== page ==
Saverio Mayer’s business ethos is all about loyalty. Something that comes as no surprise considering the Italian executive has worked at global packaging giant Smurfit Kappa for the past three decades, promoted to CEO of its European arm two years ago. And with Europe accounting for 85% of the company’s total business it leaves Mayer so busy we can only find time to chat over the phone. “You cannot do this job if you want to sleep,” he tells me, only half-joking.

But it’s clear that despite a hectic schedule and 30 years under his belt, Mayer’s passion for the FTSE 100 company, which racked up €8.6bn in global revenue last year and is now in its ninth year of consecutive EBITDA growth, has not been eroded. He proudly reminds me that it’s “the packaging leader in Europe” and is keen to talk about how it’s helping brands cope with the escalating growth of e-commerce, which has helped to drive its own revenue skyward.


Age: 53

Family: I have a partner and two daughters from a previous marriage.

Potted CV: I have spent 33 years in the same company - in different regions, in different countries and in different roles.

Business ethos: Loyalty, integrity and keeping it simple with your people. One of the best things we’ve built in this company is a fantastic, stable and passionate team of people.

Career peak: The best thing that has happened in my career is having people who work with me, or who have been retired for many years, who still call me on my birthday!

Best piece of advice: Respect every single person in a company, be it the person who manages waste or the CEO.

How do you relax? Playing tennis, travelling and sailing with my daughters and partner.

Favourite cuisine: That’s a tricky question for an Italian. It’s too easy to say Italian food. I love sushi and raw fish. But basic pasta is something you cannot avoid having in life!

“E-commerce is growing at a very high rate. And whereas before consumers were happy to order a product online and wait days for it to arrive, now they want it the same afternoon or the following day at the latest. This is having a huge impact on the way fmcg brands package, store and transport their goods.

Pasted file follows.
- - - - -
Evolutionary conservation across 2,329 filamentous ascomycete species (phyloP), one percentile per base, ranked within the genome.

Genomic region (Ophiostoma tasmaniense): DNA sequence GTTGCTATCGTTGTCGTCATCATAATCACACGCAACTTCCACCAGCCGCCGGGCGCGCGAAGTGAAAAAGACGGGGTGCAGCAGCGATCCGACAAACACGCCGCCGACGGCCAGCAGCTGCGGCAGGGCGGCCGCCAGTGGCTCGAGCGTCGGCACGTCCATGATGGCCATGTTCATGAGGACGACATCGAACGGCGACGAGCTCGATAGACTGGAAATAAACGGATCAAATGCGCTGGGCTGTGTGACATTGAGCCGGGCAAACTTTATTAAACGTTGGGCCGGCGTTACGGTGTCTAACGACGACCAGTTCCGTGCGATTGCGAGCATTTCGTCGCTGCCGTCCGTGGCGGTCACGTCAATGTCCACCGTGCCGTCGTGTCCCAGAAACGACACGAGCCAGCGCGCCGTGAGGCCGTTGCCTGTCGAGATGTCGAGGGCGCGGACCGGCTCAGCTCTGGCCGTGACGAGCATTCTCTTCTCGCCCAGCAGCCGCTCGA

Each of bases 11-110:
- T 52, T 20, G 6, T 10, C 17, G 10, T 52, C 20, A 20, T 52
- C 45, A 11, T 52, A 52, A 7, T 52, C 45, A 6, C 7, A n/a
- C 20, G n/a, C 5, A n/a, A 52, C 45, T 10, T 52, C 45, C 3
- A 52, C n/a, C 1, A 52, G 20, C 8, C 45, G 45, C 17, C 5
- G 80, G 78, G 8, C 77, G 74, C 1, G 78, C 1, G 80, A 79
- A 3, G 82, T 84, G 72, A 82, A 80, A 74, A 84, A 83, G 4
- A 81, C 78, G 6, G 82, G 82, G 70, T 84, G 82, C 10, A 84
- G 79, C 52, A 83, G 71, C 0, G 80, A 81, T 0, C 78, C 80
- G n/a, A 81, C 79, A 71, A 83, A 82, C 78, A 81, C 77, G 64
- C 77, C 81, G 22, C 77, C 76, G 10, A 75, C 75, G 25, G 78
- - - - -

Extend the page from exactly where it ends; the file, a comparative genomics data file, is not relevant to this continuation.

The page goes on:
“Traditionally, they would produce products, deliver them to an intermediate warehouse and then on to retailers. Now, companies are confronted by different channels to distribute their products. It’s become more complex for large companies, and each channel requires different packaging.”

While online shopping might be a challenge, it’s also an opportunity for Smurfit Kappa, he believes. “We are finding ways to optimise the shipment of goods to approach this issue in a more structured way. We have developed a unique tool called eSmart, which analyses a business in 12 key areas to then improve the efficiency of each.”

These dozen areas fall under three main categories - the process of e-commerce, the supply chain and the consumer experience - analysing everything from a brand’s sales portfolio to planning for peak periods. One of the largest recipe box providers in the UK, Hello Fresh, is seeing annual savings of up to £50k after using the tool, Mayer says.

The eSmart system also looks at what he calls the “unpleasant unboxing experience” - in other words, rummaging through a cardboard box 10 times the size of the item ordered with twice the amount of necessary packaging.

“This is waste. This is what we are trying to avoid. We have a responsibility to respond to environmental challenges and it is our duty to lead this trend. This is why we launched the Better Planet Packaging initiative in September, to focus on how we can reduce the impact of packaging and single-use plastic.”


It’s hard to talk about packaging without the subject of plastic arising. “The UK was one of the first countries to push the plastics debate recently, and now talk of the ocean and sustainability is an everyday occurrence.”

And Mayer says it’s Smurfit Kappa’s responsibility, as a producer of 10.8 billion square metres of corrugated packaging each year, to “lead the innovation”. That means “supporting customers to develop solutions, to help build tools for them to analyse solutions and drive these to market. This is a huge opportunity for us.”

The paper-based packaging company does still produce plastic packaging, which Mayer says “has uses that cannot be replaced”, but there has been a significant shift by clients towards plastic alternatives. “Retailers have announced their strategies for reducing the use of single-use plastic and large brands have followed suit. The reduction targets have been declared and now they need to deliver on their promises, and we have to as well.


But how does Mayer see brands switching to these solutions? “There will be an evolution. The first phase will see companies going for the low-hanging fruit, the products that evidently can be converted to paper packaging, such as fruit. Then the focus will be on being proactive in developing new solutions. It could be a big part of our growth.”

What about Brexit? Even there Mayer’s optimism doesn’t falter, despite the company putting plans for a £50m British plant on hold. “The UK represents around 8% of our revenue. It has always been an important market for us and it will remain important.

“There is uncertainty. But we have invested £200m in the UK over the last five years, and we have seen market growth because of the capability of exporting with the devaluation of the currency in the UK.”

In other words, regardless of the outcome of the UK leaving the EU, it seems the only path Mayer can envisage for Smurfit Kappa is one of growth and opportunities. Loyal to a fault.